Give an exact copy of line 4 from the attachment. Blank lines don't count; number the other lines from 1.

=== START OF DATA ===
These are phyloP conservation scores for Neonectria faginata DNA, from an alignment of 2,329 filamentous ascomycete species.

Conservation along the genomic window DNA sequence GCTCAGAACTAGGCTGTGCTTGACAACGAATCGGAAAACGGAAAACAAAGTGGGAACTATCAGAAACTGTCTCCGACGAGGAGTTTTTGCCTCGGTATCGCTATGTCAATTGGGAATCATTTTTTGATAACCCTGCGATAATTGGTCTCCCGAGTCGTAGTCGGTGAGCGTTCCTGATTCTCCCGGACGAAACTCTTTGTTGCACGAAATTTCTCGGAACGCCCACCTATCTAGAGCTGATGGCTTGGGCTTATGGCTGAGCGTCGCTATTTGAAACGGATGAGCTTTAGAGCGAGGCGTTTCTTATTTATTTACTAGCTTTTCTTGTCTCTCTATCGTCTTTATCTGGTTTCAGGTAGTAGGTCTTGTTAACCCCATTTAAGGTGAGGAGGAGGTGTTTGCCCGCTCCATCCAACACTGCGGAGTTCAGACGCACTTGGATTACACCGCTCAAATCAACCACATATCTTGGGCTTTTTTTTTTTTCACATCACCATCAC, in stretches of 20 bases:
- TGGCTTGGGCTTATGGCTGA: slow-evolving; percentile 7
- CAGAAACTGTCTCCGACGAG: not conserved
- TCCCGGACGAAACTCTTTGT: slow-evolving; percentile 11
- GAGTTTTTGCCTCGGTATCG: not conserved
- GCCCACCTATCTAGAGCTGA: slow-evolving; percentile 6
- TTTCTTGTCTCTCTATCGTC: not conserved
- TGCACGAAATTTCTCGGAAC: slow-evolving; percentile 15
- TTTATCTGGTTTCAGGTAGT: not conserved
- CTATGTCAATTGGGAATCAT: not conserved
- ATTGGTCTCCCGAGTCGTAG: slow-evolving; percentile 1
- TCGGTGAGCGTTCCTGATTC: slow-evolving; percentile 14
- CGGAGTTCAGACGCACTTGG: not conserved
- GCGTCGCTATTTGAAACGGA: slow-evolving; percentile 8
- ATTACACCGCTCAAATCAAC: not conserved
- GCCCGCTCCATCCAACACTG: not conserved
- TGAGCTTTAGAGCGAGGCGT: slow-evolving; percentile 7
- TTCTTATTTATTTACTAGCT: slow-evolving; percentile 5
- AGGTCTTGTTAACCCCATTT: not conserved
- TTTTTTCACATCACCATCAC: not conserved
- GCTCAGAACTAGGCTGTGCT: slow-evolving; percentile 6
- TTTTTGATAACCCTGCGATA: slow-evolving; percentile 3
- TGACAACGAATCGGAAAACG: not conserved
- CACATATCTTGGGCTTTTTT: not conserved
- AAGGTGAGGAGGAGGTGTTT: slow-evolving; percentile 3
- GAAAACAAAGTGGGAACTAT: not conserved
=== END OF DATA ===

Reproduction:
- CAGAAACTGTCTCCGACGAG: not conserved